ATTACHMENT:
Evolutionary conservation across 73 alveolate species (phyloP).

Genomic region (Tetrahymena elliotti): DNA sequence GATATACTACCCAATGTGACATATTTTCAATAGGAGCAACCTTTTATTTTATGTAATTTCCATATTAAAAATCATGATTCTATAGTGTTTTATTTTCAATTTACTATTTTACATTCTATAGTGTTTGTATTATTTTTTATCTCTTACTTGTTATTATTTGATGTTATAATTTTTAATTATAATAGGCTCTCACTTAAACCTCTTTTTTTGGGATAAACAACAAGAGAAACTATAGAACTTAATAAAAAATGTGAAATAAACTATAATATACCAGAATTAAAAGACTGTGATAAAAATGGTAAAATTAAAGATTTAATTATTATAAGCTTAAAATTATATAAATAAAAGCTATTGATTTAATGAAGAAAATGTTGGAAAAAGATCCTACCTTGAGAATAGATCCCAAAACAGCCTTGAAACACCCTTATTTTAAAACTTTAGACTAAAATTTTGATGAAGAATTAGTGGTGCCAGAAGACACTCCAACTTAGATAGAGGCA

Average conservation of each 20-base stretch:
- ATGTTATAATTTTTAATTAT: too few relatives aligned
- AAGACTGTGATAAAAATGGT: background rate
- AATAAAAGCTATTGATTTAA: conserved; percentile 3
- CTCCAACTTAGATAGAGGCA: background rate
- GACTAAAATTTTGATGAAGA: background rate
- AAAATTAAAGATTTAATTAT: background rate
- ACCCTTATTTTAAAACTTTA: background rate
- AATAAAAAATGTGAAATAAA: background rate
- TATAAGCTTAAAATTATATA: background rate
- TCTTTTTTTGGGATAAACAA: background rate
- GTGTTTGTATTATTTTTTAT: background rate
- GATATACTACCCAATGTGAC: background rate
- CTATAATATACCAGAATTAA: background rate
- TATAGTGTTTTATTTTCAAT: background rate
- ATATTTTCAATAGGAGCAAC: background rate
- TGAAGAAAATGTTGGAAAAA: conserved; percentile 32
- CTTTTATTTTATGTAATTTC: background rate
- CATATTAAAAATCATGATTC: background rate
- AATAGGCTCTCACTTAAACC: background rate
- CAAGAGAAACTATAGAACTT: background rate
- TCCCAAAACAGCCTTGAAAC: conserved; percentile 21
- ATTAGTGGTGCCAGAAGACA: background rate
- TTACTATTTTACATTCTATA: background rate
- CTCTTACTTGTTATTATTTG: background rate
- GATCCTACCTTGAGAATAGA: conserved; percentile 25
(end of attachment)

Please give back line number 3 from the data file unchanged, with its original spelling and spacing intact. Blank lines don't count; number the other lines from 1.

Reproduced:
Average conservation of each 20-base stretch: